Let with finite and The function defined as belongs to Thus, from (2.9), it follows that This means that is best possible.
We note that, for , we obtain a result proved in [8].

Theorem 2.2. Let Then, for every and , with , one has where

Proof. To prove this result, we shall essentially use the similar method given by Kaplan [9].
Let for fixed Then satisfies the inequality (1.4) for some , and Let , Since , for we can define, for , is a real number, the following: The functions , , , and are continuous and periodic with period . From (1.4), we can choose the branches of argument of and as Now, for it is known [10] that, for ,, From (2.16), (2.17), and (2.19), we have Moreover, by (2.16), we have and therefore, from (2.20) where and are defined by (2.13). This completes the proof.

We note that, for , , we obtain the necessary condition for to be close-to-convex in proved in [9].

Remark 2.3. From Theorem 2.2, we can interpret some geometrical meaning for the functions in For simplicity, let us suppose that the image domain is bounded by an analytic curve . At a point on , the outward drawn normal turns back at most where is given by (2.13). This is a necessary condition for a function to belong to . Goodman [4] showed that if , then, for , ,

We note that is univalent for since The functions in need not even be finitely valent in for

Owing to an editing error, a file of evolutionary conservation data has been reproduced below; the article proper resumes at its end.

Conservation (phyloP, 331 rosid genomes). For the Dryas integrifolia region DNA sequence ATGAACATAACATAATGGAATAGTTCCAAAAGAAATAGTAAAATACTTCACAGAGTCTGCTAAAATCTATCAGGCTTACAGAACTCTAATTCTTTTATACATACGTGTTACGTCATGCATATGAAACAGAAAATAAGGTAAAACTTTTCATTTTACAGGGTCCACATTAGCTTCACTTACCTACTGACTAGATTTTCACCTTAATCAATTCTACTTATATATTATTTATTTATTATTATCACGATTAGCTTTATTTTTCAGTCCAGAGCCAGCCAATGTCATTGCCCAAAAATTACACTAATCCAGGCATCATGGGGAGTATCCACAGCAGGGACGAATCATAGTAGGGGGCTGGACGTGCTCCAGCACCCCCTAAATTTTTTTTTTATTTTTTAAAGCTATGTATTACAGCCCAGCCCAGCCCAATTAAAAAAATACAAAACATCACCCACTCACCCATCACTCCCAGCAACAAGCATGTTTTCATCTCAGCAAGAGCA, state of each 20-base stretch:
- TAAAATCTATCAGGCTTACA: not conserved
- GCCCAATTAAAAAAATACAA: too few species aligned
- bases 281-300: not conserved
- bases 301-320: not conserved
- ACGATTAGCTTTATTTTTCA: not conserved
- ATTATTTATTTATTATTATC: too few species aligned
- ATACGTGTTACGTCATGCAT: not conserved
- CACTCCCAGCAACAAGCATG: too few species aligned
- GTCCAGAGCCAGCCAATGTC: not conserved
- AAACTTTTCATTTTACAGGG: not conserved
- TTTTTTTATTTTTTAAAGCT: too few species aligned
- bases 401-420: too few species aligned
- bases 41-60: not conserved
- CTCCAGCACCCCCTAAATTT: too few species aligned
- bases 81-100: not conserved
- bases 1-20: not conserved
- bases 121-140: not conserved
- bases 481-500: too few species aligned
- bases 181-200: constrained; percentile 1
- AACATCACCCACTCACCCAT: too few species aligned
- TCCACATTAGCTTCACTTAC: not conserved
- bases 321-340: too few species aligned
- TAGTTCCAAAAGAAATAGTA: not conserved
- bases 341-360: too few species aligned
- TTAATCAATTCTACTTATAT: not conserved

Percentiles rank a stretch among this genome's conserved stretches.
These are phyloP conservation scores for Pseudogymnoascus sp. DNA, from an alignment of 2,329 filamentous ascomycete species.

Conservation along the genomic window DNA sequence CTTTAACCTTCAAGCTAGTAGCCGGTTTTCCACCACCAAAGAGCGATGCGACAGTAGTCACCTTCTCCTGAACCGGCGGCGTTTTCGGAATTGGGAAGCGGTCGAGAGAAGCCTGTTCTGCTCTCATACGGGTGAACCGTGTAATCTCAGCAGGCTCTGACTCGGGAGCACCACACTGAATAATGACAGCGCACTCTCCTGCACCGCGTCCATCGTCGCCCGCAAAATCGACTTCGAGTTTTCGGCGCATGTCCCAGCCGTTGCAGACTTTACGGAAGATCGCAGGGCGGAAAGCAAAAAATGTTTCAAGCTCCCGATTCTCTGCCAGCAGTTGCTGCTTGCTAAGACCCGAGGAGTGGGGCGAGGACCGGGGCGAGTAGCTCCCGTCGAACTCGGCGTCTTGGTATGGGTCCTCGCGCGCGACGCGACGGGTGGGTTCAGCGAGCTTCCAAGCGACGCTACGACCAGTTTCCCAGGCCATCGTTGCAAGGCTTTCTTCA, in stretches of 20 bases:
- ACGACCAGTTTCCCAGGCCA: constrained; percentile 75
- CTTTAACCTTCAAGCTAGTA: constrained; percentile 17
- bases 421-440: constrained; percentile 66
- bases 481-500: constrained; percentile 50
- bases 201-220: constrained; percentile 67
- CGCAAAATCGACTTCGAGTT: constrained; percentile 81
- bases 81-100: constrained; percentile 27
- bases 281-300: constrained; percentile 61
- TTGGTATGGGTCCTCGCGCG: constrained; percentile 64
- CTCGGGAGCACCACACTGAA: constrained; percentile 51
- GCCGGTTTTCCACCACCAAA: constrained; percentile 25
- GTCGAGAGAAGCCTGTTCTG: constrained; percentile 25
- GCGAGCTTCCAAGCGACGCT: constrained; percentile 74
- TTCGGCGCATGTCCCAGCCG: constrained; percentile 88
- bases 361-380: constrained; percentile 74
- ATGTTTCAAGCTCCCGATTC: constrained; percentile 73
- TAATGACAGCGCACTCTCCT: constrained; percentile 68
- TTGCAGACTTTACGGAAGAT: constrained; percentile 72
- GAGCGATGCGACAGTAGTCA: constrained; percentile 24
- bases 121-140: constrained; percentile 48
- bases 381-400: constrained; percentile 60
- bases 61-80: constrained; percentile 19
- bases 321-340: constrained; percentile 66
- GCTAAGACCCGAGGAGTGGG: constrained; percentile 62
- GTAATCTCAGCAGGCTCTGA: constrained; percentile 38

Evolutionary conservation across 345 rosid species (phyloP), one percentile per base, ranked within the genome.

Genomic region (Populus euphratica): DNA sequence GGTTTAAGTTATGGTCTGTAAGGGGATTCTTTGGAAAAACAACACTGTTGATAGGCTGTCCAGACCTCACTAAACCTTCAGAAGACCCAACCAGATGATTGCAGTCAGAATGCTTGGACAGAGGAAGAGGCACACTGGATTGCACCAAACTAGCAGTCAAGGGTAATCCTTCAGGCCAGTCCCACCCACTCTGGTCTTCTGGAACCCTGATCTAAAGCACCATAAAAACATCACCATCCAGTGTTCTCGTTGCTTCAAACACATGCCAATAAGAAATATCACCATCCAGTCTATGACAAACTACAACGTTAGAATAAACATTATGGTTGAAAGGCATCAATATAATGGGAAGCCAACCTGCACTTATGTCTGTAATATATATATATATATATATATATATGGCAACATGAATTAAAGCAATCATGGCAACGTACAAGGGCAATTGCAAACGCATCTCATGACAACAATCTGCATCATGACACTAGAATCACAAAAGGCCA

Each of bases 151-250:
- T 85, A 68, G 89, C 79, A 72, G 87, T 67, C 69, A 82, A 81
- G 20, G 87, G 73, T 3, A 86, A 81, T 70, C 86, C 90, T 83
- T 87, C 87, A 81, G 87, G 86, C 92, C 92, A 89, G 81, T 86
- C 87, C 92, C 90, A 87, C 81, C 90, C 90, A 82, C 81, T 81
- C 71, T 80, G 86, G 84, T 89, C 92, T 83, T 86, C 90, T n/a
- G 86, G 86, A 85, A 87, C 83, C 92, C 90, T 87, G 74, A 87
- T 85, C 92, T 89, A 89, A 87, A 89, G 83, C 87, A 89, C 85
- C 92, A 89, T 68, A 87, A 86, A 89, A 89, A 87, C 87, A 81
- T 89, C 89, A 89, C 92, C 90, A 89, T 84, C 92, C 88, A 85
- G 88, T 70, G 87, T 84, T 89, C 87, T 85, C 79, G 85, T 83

Remark 2.4. From Theorem 2.2 and [11, Lemma  1.3] by Pommerenke, it follows that is a linearly invariant family of order Therefore, the image of under functions in contains the schlicht disk

Theorem 2.5. Let ,, , be of the form (1.1). Then This estimate is best possible, extremal function being defined by (2.4).

Proof. Let , in (1.5).
Now, it is known that, for functions of positive real part with , is subordinate to Also , see [1, 12]. Therefore, from (1.5), we have and this gives us the required result.

Remark 2.6. Let for and be given by (1.1). Then is univalent in by Remark 2.3 and is univalent in for , Now and therefore and so on using Theorem 2.5. Hence it follows that the image of under with contains the schlicht disc .

From Remark 2.3, and the results proved for the class , in [4], we at once have the following.

Theorem 2.7. Let and be given by (1.1). Let be defined by where , and is given by (2.13). Clearly (i)Denote by the length of the image of the circle under and by the area of Then, for (a)(b)(ii)For , , The function defined by (2.25), shows that this upper bound is sharp.

Theorem 2.8. Let Then, for , , , where is a constant depending upon , and only.

Proof. With , For it is known [10] that there exist such that Also, for we have for , (see [13]). Now, from (2.27), (2.28), and (2.29), we have where we have used distortion theorems, subordination for the starlike functions, and Holder’s inequality, and and are constants.

Theorem 2.9. Let and be given by (1.1). Then, for , , one has , where is a constant depending only on , , and

Proof. With Cauchy’s theorem gives Thus Using Theorem 2.8 and putting we prove this result.


The authors would like to thank the referee for thoughtful comments and suggestions.